Spencer – Want U Back

Want U Back, the title-track from a three-song sequence from Spencer ends with a strange, undulating pulse on a synth. The progression appears to end abruptly, but it doesn’t end. There’s an echo of the tone – it hovers there. The volume is reduced; this isn’t a simple result of over-stretched reverb. It’s an audible memory of longing. It’s a simple device, and an almost throw-away moment in the scale of things, but it speaks volumes to the sensibility of an artist, and his approach to craft. The song is about longing, memory, and desire – and the self-produced EP brings content into form. It’s a tiny grain of brilliance. The song craves to continue.

Back in January we heard from Spencer when he shared a surreal/hyper-real visual for his track ‘Open Wide’. It was a track that dealt with vulnerability, and explored an intimate scale of purpose in a man’s life. The track built glitches and grit into a string of smooth jazz progressions, and old school hip hop patterns. On Want U Back, Spencer reaches further into the intimate frame. He draws himself in detail, and shows a man closer to his truth than before.

The title track is sandwiched between two others. ‘bbybbybby’, and ‘Heat of Summer’. The first track is a direct address of a man’s mixed emotion. He wants this, but he also wants that. Basically there’s a dislocate between ambition and object of affection. The track ends abruptly, and in the short runtime of just over a minute we also learn about the artist’s commitment to his work. The tune is beautiful, it draws on a kind of naturalism that easy jazz allows. Again, it’s the glitch and lyrical disconnect that brings it into the ‘now’ and makes this a forward-facing moment.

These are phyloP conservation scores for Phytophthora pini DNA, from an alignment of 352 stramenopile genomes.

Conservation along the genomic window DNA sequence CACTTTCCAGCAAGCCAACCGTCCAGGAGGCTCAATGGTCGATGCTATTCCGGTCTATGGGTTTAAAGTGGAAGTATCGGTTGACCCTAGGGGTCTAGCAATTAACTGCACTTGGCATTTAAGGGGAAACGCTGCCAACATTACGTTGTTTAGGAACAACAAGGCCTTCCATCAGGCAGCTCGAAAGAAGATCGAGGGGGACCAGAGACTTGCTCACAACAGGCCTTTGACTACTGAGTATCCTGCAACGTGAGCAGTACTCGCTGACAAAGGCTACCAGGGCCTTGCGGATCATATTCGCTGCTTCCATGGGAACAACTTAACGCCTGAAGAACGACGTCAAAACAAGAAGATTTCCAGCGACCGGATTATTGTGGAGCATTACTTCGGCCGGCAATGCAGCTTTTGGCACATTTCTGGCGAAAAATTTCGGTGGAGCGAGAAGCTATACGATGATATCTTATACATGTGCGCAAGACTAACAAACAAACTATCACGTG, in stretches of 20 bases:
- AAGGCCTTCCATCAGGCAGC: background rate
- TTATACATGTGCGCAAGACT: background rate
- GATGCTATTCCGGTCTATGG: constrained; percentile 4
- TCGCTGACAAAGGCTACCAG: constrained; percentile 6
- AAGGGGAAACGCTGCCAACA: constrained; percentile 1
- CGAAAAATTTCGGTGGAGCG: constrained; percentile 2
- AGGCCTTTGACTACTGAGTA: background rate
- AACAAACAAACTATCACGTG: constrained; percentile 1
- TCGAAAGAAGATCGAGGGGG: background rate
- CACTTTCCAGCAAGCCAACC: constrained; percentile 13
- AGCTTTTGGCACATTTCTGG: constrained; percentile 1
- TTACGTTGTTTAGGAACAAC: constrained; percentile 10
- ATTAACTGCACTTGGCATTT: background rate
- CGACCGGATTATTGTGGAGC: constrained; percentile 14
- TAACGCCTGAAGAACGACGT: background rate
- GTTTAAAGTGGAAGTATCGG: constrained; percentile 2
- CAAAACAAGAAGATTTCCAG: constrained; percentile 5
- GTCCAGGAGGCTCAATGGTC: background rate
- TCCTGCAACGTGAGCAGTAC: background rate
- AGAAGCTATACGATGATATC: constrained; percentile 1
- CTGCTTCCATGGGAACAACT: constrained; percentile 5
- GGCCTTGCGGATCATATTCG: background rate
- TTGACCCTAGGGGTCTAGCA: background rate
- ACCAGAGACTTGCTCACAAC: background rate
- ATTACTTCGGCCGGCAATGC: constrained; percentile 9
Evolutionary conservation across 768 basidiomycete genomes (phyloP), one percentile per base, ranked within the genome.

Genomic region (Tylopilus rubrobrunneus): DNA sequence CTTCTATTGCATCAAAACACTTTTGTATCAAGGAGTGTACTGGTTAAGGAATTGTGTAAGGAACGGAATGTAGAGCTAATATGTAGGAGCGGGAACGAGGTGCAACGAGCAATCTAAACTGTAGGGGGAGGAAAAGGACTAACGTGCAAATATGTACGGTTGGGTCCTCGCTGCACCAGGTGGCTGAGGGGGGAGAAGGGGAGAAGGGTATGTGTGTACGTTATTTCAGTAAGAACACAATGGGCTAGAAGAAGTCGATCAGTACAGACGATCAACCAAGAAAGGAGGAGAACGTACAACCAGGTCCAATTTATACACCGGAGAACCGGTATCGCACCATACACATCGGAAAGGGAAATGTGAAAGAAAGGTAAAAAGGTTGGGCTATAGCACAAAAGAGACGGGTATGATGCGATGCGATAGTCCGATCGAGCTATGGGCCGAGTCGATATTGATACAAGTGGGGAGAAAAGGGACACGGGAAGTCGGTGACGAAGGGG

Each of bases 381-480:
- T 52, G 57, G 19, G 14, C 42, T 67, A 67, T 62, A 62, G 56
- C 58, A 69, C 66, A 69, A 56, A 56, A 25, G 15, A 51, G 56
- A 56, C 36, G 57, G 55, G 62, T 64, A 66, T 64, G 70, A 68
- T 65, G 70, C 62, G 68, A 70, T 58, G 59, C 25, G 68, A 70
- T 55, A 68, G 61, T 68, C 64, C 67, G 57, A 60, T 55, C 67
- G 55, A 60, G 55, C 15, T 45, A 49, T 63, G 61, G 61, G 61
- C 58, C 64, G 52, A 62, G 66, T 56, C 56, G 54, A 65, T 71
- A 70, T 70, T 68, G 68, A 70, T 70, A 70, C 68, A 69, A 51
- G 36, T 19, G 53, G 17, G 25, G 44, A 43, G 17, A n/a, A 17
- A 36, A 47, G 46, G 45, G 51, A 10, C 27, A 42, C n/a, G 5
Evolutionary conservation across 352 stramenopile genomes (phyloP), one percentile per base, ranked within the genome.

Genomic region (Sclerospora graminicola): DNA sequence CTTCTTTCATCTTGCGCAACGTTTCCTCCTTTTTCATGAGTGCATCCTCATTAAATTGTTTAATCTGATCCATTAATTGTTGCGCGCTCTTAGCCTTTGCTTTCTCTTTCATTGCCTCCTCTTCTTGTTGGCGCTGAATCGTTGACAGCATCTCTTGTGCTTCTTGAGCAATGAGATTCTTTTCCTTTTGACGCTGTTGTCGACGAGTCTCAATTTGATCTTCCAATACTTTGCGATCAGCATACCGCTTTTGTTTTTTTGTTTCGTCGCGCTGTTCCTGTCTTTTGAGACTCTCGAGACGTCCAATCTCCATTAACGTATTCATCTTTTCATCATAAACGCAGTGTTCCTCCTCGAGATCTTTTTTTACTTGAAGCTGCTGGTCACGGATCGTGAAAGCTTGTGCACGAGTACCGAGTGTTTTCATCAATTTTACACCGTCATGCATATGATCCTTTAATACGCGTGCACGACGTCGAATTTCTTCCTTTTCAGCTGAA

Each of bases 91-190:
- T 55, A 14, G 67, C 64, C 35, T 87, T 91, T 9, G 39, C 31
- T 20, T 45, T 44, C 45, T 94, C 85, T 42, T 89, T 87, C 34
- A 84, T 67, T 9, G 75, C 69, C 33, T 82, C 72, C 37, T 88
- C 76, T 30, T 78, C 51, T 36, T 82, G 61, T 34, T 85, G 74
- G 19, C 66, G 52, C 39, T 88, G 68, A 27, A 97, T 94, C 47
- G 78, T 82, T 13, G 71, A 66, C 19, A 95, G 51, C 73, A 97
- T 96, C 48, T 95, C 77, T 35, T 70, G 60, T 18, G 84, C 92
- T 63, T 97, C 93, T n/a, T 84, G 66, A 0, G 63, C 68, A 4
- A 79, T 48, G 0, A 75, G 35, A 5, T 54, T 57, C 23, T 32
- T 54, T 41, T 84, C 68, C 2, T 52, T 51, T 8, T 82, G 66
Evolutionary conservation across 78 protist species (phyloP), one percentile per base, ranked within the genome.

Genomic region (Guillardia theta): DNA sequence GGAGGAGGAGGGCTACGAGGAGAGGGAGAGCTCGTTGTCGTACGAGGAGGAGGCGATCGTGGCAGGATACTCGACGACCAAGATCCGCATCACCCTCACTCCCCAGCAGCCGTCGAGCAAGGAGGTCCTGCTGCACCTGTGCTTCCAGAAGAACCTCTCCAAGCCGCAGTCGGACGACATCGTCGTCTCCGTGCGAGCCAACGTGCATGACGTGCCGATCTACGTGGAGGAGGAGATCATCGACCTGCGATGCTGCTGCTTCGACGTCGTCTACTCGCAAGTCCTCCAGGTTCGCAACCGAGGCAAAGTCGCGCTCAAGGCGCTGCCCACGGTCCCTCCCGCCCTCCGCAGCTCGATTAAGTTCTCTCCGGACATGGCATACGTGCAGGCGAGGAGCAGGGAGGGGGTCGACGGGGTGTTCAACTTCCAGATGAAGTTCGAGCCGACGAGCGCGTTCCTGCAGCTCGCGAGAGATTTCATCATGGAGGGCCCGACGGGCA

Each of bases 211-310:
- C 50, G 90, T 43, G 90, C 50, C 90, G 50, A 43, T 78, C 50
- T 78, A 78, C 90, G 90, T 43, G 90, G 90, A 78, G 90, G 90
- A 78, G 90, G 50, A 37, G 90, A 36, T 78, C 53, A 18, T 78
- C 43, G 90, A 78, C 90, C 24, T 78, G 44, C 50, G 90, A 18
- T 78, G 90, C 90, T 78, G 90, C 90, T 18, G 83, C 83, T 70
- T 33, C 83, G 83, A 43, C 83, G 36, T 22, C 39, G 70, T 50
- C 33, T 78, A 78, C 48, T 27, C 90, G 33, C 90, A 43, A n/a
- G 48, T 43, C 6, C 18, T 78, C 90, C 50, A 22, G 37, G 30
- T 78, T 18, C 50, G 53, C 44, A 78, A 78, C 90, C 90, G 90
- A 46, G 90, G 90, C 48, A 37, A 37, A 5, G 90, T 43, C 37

Describing I Want U Back, Spencer said this; “I made these in my basement earlier this year while messing around with some chords. It was right after I chilled with this girl almost every day over winter break. Right when she went back to school I started writing ‘Want U Back’, the melody and theme made sense almost immediately. It’s a bit different then the other music I’ve released before but I’m excited to show some different sides to my production and voice.”

Closing the EP is a rolling drum pattern. A question of what is real. A stolen heart, and the dislocation between head and heart. This feels like a bare-knuckle love song. Production is raw, and so a bass that could bring warmth is overlooked by the desire to address urgency and tenderness. Again, Spencer shows why he’s one to watch.


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